Agenda item



Ms Jane Hainstock, Head of Joint Commissioning at North West London Integrated Care System (NWL ICS), advised that information from Central and North West London NHS Foundation Trust (CNWL) / Child and Adolescent Mental Health Services (CAMHS) had not been available when the agenda had been published.  This information would be circulated to the Board after the meeting. 


Ms Hainstock advised that a cultural change was needed in the approach to children's mental health and wellbeing.  The old tiered model had felt like young people and their parents were having to climb a ladder to move from one tier to the next and it would be important to not create a new set of challenges in the move to Thrive.  The set up and governance needed to be established before the structural features could be determined.


The implementation of the Thrive methodology was thought to be ambitious and a service mapping exercise had already been undertaken with partners.  This exercise had tried to align the language used by the different organisations and had identified a number of gaps and some short, medium and long term actions.  The voluntary sector had identified the need for more peer support and the need to increase capacity. 


It was noted that CAMHS was not the appropriate place for some mental health issues and that sometimes young people might be experiencing emotional distress rather than mental ill health.  Action was being taken regarding the criteria for using the CAMHS service and what was needed by those young people and their families that did not meet the threshold.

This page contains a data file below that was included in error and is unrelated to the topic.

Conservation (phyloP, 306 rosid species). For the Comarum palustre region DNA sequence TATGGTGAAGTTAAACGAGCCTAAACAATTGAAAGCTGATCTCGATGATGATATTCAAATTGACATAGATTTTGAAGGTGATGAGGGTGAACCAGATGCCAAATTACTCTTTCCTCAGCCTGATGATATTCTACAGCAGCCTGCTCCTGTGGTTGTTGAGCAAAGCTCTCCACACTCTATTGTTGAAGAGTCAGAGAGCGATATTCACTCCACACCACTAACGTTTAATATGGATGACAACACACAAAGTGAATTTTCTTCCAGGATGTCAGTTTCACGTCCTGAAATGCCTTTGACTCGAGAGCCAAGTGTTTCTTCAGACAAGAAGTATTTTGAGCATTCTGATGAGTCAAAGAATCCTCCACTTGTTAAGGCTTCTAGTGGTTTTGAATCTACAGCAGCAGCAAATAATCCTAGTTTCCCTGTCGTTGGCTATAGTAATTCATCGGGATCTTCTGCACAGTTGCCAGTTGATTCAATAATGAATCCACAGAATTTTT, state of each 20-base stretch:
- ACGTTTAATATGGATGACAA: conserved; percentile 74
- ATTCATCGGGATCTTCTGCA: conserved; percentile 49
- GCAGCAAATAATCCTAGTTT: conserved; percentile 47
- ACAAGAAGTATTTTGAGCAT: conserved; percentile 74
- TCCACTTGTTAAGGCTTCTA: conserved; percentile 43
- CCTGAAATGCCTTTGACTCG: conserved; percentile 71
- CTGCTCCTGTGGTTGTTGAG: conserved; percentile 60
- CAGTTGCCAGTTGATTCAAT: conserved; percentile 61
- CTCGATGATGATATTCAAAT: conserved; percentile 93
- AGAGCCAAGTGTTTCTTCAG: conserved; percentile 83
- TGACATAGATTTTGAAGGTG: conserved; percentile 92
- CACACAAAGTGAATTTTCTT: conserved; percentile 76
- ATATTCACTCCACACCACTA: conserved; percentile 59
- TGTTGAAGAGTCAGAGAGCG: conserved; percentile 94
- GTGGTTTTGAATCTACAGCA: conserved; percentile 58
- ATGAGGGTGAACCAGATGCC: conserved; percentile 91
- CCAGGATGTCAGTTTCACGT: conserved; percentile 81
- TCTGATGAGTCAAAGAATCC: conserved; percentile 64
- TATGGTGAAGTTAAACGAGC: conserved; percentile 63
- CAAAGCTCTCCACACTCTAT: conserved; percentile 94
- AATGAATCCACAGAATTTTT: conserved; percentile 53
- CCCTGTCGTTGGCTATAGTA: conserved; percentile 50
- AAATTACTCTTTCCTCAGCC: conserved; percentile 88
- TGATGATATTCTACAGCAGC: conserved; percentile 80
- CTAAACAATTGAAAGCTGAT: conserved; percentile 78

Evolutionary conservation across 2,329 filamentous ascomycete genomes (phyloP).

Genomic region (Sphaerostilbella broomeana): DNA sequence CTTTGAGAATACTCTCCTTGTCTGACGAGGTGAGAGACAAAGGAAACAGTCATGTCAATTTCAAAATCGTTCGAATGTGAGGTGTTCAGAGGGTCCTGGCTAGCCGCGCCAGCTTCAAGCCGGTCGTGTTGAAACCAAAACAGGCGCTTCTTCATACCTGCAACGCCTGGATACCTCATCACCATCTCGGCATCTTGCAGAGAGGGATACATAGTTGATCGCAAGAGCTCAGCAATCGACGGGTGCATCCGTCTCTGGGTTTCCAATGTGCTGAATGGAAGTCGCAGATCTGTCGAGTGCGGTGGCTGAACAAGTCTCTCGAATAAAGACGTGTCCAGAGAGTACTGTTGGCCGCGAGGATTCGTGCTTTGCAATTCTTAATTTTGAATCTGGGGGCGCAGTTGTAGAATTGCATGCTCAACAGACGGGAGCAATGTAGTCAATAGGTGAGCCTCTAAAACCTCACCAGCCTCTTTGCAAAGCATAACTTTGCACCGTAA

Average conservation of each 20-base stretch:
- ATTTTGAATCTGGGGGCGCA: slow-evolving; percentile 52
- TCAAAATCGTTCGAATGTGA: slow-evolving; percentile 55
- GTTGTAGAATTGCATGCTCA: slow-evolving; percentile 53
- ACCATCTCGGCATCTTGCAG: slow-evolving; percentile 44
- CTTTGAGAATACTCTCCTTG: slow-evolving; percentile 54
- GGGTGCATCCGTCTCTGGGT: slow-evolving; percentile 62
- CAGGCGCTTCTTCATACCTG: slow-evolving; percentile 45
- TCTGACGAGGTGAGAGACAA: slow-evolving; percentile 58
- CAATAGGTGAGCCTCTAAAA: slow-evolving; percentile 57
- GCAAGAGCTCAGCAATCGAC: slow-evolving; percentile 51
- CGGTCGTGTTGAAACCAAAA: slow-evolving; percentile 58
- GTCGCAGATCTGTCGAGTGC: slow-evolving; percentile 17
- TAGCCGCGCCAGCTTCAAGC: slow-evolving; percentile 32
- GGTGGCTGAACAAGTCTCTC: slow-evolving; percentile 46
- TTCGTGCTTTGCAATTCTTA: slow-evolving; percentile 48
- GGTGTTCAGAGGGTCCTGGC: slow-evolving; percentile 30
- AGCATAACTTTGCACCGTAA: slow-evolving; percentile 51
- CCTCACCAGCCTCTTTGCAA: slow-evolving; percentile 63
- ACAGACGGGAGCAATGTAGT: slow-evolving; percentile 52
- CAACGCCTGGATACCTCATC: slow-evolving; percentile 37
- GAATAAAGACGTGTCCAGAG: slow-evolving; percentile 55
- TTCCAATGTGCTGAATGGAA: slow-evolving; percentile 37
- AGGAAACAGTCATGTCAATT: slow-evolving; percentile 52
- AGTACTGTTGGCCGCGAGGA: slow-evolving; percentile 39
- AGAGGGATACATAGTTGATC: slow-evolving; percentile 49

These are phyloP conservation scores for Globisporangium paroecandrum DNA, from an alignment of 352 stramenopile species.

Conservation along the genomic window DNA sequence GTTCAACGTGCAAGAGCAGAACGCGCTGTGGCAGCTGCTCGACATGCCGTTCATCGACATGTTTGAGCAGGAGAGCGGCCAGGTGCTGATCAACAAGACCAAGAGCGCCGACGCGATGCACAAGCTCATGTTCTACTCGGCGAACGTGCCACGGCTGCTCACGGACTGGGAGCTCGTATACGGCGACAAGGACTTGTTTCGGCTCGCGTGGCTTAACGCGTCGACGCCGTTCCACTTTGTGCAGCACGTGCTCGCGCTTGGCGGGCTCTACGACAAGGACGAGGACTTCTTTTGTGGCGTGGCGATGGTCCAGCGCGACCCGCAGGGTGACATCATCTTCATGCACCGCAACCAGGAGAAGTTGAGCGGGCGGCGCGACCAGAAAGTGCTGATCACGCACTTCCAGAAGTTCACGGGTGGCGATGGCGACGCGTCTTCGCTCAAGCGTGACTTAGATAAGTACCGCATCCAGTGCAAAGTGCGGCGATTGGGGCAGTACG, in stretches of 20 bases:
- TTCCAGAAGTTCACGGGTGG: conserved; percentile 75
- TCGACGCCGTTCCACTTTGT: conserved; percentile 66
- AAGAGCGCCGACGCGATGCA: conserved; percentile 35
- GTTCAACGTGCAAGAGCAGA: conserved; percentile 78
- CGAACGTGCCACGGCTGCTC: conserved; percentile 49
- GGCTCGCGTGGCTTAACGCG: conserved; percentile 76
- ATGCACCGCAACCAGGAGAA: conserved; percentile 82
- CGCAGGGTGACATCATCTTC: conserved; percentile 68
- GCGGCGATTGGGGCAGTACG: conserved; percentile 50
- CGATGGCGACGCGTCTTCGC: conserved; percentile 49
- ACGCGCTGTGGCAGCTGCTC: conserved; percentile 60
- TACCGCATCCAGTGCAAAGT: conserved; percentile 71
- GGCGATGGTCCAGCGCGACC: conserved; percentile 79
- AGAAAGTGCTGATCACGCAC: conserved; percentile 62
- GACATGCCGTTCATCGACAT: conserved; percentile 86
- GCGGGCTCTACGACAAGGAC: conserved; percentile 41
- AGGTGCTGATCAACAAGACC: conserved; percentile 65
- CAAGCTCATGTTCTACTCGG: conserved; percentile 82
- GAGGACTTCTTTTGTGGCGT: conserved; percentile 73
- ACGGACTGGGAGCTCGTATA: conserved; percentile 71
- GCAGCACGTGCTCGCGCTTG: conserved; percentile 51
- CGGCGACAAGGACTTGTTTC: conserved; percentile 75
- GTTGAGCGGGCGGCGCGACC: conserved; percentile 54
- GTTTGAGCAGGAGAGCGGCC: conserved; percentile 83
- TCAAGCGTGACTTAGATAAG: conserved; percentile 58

Ms Hainstock advised that the activity data illustrated the level of pressure on the system with one in four children and young people now having a diagnosable mental health condition.  It would be important to understand why these young people were unwell to then be able to address the causes rather than medicalising the issue. 


The population health management project had set out an aspiration to have a single front door for all young people's services.  This would mean that young people would not have to tell their story more than once and that a plan could be put together. 


Following on from the first two Thrive meetings, a third meeting with partners had been scheduled for April 2023 where consideration would be given to what was being done well and what was not so good.  This would show where the focus needed to be so that the right teams could be pulled together, which might take time. 


Ms Patricia Wright, Chief Executive at The Hillingdon Hospitals NHS Foundation Trust (THH), advised that the NWL Integrated Care Board (ICB) had agreed three programmes of work, one of which was in relation to children and young people's mental health.  It would be important that the work being undertaken locally in relation to Thrive was fed into that research work.  It was confirmed that the Children and Young People's Transformation Board had received a presentation on that part of the research project and a two year pilot project for London was being introduced to provide a single front door. 


Ms Kelly O'Neill, the Council's Interim Director of Public Health, noted that a similar approach to the Thrive methodology had been introduced in Northamptonshire some time ago.  Although adults had been prioritised in work undertaken in the Borough, it was time to take a good look at services for children and young people.  Having been underfunded previously, increased investment meant that the needs of young people could be addressed at an earlier stage so that they are prevented from escalating into crisis. 


RESOLVED:  That the update be noted.

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